Napa Valley Marketplace Magazine “Eco-Touring” April 2011.
NAPA TRAILS, Part 1:
The Napa River Trail
Ramblin’ On, by the Napa Nomad – Eco-excursions in the Napa Valley
By Arvis Northrop
Walking, bicycling and improved river access for fishing, boating, kayaking and canoeing has already begun in many areas of Napa. It is part of the planning process the Flood District and the City of Napa is putting together for the Napa River Flood Project
The Army Corps of Engineers, in partnership with the Napa County Flood Control and Water Conservation District, is constructing the Napa River/Napa Creek Flood Protection Project along approximately seven miles of the Napa River. Part of the project will be to construct recreation trails along the Napa River.
The Napa River Trail will consist of several miles of path from Kennedy Park to Trancas Street. This continuous trail will connect with the Commuter Bike Path, providing an off-street bike and pedestrian connection to the west side of Highway 29. It will be a path that runs parallel to the Napa Valley Wine Train tracks.
East of the river, the recreation trail has been completed from Kennedy Park to Hartle Court (behind South Napa Marketplace). On the west side of the river, a public promenade has been constructed from the Historic Hatt Building near Division Street to First Street in the downtown area. The Promenade Trail from South of Main Street to Veterans Memorial Park, Towpath Trail , from Lincoln Avenue to Trancas Street, Commuter Bike Path from Soscol to Solano, the Bay Trail and the Stanly Ranch Trail portion to the river trail have all finished construction and are already in use.
“The trail systems will provide opportunities for the community to view the river and the restored riparian areas,” said Julie Lucido, Flood Control District Project Manager. “Our project includes restoration of floodplains and riparian and tidal marsh habitats.”
Dave Perazzo, City of Napa Parks Superintendent, says his department’s area of responsibility is mainly multiuse trails that link our recreational areas. There are numerous trails in the County, but the City of Napa only maintains the trails that are within the City limits. The newest section, from Soscol to Main, was done within the last year.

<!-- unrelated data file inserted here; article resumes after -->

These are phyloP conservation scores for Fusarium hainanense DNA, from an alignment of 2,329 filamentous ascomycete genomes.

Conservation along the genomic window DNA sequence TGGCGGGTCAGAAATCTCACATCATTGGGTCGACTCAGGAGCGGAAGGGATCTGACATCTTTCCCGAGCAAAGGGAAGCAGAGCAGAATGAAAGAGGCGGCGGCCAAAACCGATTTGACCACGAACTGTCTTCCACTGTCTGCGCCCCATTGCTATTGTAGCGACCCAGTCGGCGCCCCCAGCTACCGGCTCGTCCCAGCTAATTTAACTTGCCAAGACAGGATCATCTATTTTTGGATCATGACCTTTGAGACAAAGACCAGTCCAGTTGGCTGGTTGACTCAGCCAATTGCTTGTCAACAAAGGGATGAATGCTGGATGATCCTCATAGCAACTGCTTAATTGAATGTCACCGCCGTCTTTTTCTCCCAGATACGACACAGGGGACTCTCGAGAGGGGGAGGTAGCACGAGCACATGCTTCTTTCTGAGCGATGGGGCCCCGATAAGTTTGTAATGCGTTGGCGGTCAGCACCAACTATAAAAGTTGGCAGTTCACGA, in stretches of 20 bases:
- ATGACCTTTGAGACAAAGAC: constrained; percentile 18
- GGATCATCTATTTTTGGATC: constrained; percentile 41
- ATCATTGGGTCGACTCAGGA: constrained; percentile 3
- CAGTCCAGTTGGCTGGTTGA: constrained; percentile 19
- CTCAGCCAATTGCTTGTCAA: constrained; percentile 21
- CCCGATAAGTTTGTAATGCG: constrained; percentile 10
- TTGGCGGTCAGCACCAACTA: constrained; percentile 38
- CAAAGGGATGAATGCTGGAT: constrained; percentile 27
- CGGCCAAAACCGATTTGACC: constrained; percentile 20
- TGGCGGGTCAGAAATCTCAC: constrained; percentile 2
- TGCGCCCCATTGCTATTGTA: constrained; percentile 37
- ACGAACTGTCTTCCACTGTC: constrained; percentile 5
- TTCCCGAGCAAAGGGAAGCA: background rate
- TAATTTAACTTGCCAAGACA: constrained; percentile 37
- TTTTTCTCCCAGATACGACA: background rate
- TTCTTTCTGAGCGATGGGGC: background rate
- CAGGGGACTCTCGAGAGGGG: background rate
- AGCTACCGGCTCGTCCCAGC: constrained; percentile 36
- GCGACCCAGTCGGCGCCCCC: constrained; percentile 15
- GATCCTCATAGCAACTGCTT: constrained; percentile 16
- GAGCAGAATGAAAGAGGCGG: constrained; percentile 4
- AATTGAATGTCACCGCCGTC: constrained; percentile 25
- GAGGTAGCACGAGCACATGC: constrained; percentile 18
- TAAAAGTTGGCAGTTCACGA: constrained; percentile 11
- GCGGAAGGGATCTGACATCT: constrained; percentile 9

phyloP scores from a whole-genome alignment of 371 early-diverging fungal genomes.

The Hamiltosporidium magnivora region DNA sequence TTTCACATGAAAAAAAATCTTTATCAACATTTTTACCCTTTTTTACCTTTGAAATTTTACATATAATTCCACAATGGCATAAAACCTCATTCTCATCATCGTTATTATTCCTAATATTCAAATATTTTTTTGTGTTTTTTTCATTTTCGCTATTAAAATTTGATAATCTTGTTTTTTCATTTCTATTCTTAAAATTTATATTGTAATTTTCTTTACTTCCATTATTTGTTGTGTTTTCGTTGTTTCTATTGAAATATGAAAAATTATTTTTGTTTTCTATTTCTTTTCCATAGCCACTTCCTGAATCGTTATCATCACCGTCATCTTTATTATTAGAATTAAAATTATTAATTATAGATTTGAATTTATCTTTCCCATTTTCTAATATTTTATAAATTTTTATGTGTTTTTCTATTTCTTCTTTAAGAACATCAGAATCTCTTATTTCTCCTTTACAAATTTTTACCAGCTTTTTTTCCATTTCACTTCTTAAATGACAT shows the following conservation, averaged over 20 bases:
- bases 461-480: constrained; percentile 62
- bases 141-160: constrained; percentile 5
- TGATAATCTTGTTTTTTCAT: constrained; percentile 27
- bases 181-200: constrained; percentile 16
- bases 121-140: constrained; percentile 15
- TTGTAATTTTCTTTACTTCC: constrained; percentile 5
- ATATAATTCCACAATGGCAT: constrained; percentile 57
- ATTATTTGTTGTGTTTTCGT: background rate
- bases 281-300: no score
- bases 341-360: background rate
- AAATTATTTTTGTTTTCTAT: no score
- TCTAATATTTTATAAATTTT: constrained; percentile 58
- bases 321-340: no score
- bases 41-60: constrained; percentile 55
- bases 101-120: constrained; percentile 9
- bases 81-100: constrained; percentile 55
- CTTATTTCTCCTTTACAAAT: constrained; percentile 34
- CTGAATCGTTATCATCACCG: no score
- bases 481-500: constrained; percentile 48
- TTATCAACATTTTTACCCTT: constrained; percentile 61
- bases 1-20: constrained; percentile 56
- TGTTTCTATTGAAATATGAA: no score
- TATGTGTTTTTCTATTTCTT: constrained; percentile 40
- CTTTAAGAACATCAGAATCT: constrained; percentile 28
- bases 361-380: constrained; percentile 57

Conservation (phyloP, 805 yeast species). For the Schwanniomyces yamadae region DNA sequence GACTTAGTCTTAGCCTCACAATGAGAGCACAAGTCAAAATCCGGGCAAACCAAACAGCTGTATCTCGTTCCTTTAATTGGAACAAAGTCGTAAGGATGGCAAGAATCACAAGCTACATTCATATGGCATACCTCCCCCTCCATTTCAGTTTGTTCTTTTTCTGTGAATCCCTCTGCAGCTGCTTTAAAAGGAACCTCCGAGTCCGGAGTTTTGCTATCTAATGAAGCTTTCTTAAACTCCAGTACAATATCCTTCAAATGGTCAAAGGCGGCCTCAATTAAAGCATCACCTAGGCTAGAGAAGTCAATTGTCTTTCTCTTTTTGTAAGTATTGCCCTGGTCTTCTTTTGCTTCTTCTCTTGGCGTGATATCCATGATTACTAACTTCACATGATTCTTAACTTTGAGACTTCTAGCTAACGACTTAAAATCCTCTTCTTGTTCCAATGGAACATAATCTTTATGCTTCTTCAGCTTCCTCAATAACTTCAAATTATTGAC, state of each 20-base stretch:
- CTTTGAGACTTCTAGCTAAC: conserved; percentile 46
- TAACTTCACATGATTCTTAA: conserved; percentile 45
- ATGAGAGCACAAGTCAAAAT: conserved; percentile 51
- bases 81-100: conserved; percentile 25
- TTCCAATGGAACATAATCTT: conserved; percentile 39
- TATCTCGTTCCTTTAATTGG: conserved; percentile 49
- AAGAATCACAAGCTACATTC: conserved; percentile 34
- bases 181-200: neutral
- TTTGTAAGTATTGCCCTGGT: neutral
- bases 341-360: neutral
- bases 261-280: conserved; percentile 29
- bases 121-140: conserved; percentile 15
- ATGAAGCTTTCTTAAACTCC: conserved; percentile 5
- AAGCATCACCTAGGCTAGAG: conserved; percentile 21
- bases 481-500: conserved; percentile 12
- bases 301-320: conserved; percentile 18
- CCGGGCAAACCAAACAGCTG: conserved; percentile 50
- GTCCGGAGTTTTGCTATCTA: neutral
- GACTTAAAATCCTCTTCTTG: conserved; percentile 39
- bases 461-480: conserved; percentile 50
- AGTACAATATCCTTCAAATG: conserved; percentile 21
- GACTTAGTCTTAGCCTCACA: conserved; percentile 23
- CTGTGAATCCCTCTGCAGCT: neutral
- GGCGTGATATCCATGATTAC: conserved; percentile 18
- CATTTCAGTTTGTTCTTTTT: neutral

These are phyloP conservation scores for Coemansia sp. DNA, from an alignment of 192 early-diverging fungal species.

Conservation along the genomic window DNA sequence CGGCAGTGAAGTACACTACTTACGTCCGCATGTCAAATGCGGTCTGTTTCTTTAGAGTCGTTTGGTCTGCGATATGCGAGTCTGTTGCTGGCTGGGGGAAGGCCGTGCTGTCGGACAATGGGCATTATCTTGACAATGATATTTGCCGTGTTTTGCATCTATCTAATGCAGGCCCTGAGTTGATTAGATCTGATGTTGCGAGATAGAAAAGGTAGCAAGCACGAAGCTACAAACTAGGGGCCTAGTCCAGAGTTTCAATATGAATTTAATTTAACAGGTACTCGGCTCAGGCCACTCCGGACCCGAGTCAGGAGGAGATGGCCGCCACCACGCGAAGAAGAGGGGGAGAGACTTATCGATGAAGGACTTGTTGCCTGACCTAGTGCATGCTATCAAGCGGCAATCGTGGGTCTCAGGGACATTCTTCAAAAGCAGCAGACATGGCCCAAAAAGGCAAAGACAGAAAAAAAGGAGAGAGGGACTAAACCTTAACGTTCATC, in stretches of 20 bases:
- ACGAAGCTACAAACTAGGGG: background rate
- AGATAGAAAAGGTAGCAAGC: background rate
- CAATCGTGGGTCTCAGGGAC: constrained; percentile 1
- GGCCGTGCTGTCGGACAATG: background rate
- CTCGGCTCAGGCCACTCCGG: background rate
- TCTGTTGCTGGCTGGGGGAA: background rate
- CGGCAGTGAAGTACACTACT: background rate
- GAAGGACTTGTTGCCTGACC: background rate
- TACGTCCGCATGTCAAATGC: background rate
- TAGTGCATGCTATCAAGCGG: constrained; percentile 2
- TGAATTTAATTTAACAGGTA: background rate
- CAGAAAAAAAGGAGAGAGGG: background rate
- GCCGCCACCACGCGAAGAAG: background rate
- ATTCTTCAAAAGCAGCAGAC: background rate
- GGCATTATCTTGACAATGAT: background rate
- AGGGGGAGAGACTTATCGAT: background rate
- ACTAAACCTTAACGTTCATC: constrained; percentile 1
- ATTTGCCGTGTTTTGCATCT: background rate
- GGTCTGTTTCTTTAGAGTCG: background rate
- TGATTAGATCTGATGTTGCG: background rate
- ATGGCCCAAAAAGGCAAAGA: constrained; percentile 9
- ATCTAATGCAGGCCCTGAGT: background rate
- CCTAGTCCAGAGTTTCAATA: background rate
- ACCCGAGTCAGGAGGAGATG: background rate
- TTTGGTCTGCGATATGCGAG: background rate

According to Perazzo, the partnership with the Flood District has been successful is completing sections of trail as part of the Flood Control Project. As new flood walls or other flood control measures are built, the trail components are considered as part of that project. In many instances the trail doubles as a maintenance road.
“There are some aspects of these projects which are considered ‘betterments’ as they are not necessary for the flood aspect, but are needed for public recreational access and use,” he said. “The City has contributed funding to make these into full public trails with amenities such as benches and trash receptacles.”
Perazzo says the key factor is that the flood control aspect is being developed first, and the trail is part of the end result. Its focus in recent years has been on completing a number of park projects that will eventually be linked by the trail system. These have been funded by grants, redevelopment funds and some capital project budgets.
Extensive trails are planned for both sides of the river. As sections of riverbank improvements are completed, trails will be built, linking up to form the complete trail system. The timeline has been pushed back because of the lack of federal funding.
“As for the City constructing new trails on its own, with shrinking capital budgets we would have to look at alternative funding sources, such as grant opportunities,” Perazzo said.
With funding from capital budgets and various grants, the City has constructed some sections of trail on its own over the years. Sections of the trail at Kennedy Park and along the river from Lincoln to Trancas were constructed this way.
Donald G. Ridenhour, P.E., City District Engineer, agrees that funding has been a challenge, but it is making significant steps now in getting the funding it needs to complete the project.
“I’m excited about the project, but we have some major components left to do. When it is complete there will be much better river access than we have today,” Ridenhour said.
The original plan was to have the work done by 2005 or 2006, but the project is waiting on the funding from the state and federal governments. If all goes as planned, the completion date is expected to be 2015.
For more information visit http://www.countyofnapa.org/FloodDistrict or call (707) 259-8600.